7 Ways To Celebrate Your First Sober Thanksgiving

7 Ways To Celebrate Your First Sober Thanksgiving

When you’re recovering from an alcohol use disorder (also called alcohol addiction), Thanksgiving can bring a great deal of stress. You might have no idea how to celebrate the holiday without alcohol.

However, many people enjoy their first sober Thanksgiving each year. If you want to join them, try these tips.

1. Prepare For Triggers

Thanksgiving celebrations often include triggers. A trigger is anything that makes you crave alcohol. For instance, you might be triggered by the smell of alcohol, the presence of an old drinking buddy, or an argument that makes you feel sad, angry, or stressed.

Some triggers can be avoided. For example, you can skip a get-together if you know most of the guests are heavy drinkers.

However, other triggers take you by surprise. In those cases, you can use coping skills, such as deep breathing or thinking of all the reasons you quit alcohol. You can also call or text a sober friend for support.

If you get too overwhelmed, take a break in a quiet room, go for a walk, or leave the event.

2. Host A Sober Thanksgiving Dinner

One of the best ways to avoid triggers is to host your own Thanksgiving dinner. Your sober friends will appreciate this stress-free way to celebrate. Put up decorations, play some music, and plan alcohol-free activities like playing board games or watching movies.

Also, get plenty of non-alcoholic seasonal beverages, such as hot chocolate, apple cider, and eggnog. You could also prepare festive mocktails like virgin apple cider sangria.

However, some people find mocktails triggering, so check with your guests first. In addition, make sure any non-sober guests know the event is alcohol-free.

3. Enjoy Fall Activities

Early in addiction recovery, some people get triggered by all celebratory meals, even if there’s no alcohol involved.

If you feel this way, skip the festive feasts and celebrate with a fall-related activity instead. For example, you could:

  • visit a pumpkin patch
  • pick apples
  • explore a corn maze
  • go for a hayride
  • hike
  • camp

While these activities help you commemorate the season, they also take your mind off drinking. To stay extra safe, only invite loved ones who don’t drink (or who agree to not drink during the activity).

4. Volunteer

Volunteering gives you a sense of purpose and helps you feel more grateful for what you have.

In the spirit of Thanksgiving, you could help serve food at a soup kitchen, homeless shelter, or nursing home. You could also gather old toys or shop for new ones and donate them to a charity that provides holiday presents to families in need.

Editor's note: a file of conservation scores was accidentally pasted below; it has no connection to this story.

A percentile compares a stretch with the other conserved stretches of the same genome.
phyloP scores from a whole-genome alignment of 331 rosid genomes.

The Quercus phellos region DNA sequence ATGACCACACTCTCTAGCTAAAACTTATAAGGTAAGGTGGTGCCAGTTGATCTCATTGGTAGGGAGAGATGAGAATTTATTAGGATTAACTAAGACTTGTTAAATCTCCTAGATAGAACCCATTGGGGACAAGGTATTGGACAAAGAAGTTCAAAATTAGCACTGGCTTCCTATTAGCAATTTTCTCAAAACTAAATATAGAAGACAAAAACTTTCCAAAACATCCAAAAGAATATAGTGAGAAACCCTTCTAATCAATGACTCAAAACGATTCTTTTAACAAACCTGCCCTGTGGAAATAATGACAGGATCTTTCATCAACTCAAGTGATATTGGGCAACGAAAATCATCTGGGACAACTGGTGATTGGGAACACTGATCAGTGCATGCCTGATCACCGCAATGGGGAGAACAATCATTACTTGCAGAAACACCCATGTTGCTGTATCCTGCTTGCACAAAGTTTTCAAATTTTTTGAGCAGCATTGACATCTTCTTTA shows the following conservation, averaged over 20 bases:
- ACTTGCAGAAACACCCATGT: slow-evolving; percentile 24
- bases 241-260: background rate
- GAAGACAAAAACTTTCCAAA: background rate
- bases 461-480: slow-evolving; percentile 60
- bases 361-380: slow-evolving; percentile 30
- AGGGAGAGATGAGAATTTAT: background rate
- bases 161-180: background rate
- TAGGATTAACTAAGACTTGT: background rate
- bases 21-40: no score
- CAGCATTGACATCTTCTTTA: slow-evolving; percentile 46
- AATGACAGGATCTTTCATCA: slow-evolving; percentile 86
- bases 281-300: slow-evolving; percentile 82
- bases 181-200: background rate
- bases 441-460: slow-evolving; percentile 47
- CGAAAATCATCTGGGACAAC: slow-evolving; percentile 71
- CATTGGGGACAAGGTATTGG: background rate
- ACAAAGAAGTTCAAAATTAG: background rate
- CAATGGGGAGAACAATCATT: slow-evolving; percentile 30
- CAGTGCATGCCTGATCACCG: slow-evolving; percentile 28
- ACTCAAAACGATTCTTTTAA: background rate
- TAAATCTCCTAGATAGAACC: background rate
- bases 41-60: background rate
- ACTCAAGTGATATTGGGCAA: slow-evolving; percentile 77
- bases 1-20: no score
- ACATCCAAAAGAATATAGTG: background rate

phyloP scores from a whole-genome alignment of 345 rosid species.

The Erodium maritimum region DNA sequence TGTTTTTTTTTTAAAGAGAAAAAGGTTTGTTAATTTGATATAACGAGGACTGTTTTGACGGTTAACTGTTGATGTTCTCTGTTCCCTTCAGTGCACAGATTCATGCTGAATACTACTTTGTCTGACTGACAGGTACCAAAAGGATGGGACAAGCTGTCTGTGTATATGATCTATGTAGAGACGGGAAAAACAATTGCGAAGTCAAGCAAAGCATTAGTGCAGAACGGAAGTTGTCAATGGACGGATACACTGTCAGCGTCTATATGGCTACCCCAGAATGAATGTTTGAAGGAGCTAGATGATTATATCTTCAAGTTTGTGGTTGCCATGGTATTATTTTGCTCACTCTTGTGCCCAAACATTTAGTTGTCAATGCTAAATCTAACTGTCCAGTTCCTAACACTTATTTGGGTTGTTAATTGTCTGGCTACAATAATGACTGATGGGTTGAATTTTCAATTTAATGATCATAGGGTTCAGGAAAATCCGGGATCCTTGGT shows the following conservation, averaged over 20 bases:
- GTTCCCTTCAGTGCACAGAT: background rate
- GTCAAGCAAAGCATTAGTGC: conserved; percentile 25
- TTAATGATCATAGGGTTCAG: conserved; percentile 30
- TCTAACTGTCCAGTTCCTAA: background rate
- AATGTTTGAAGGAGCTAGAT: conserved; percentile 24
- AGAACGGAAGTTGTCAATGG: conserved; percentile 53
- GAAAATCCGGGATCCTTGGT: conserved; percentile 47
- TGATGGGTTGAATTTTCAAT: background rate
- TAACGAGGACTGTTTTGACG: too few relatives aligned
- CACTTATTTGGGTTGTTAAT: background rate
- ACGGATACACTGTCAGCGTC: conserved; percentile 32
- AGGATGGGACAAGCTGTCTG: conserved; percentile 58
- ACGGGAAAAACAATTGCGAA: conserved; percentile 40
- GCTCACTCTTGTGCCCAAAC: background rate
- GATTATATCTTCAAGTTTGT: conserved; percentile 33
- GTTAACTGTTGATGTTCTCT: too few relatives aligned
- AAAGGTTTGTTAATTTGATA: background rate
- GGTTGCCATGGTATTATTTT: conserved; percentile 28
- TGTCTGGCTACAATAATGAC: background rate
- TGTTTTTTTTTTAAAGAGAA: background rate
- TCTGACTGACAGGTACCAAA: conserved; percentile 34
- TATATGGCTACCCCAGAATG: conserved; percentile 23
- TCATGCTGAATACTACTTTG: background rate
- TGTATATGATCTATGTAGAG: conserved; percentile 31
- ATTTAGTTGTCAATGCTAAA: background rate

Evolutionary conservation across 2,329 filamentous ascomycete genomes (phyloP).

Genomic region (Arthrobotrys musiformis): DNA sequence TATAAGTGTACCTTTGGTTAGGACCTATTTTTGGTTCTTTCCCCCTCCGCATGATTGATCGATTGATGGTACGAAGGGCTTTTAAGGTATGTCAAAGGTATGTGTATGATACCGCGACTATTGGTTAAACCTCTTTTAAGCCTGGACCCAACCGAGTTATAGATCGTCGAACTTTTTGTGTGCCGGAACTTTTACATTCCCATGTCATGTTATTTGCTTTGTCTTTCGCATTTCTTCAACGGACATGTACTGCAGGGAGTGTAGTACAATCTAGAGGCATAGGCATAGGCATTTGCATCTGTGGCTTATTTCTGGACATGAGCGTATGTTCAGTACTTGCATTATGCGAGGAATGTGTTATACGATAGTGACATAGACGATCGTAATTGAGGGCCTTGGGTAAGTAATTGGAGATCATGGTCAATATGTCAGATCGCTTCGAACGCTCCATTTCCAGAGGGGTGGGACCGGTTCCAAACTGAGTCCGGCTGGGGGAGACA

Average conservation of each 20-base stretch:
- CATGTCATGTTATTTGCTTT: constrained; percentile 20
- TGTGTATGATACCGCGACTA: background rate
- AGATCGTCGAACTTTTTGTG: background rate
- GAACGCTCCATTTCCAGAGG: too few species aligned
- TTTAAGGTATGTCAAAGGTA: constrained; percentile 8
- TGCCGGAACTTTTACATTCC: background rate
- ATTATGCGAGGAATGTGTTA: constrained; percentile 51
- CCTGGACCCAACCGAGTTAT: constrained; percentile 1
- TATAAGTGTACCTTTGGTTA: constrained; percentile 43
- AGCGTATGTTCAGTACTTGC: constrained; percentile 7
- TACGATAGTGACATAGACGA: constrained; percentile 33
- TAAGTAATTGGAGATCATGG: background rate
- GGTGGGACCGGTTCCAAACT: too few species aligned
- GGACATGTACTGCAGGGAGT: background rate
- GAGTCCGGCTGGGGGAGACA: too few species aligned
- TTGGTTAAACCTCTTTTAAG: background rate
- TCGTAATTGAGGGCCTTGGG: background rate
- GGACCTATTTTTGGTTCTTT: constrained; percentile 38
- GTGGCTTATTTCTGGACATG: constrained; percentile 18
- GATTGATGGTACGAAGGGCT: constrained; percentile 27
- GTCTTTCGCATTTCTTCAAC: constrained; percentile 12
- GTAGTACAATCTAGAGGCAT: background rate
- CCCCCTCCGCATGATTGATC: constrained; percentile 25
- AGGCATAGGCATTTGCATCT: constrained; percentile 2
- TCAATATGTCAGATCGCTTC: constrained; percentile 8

Although you can volunteer alone, lots of people prefer to invite friends and family members. In fact, some families volunteer as an annual Thanksgiving tradition.

5. Go For A Turkey Trot

A Turkey Trot is a footrace held on Thanksgiving Day. Hosted in numerous cities, these casual races welcome running, jogging, or walking.

Most Turkey Trots last about 3 miles, though some are shorter or longer. No matter the length, the race will benefit both your physical and mental health.

Exercise boosts endorphins, which are brain chemicals that reduce stress and promote pleasure. In general, the better you feel, the less likely you are to crave alcohol.

As with volunteering, you can invite your loved ones to the Turkey Trot and make it a special tradition.

6. Attend A Support Group

While you navigate your first sober Thanksgiving, you might feel like no one understands you. That’s where support groups come in.

The most popular alcohol addiction support group is Alcoholics Anonymous (AA). Other options include SMART Recovery, LifeRing, and Women For Sobriety. All of these groups hold meetings where you can discuss challenges, triumphs, and coping skills.

On Thanksgiving, many groups hold meetings all day long. A morning meeting can motivate you to stay sober throughout the day, while a night meeting can help you process any triggering events that occurred.

7. Focus On Gratitude

Although your first sober Thanksgiving brings challenges, it’s an amazing accomplishment. Take time to feel grateful for your recovery journey and the people who’ve supported you.

According to the National Institutes of Health, feeling grateful can help you cope with stress, which is a common cause of relapse.

That’s why many people in recovery practice gratitude every day. Some express their gratitude while praying or meditating. Others simply list the things they’re grateful for in a journal. These practices can help you stay calm and sober all year long.

If you or a loved one struggles with alcohol, please contact a Recovering Champions specialist. Our substance abuse and addiction treatment programs offer a variety of evidence-based treatments, including mental health counseling and support groups.

Written by
Recovering Champions Editorial Team

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This page does not provide medical advice.

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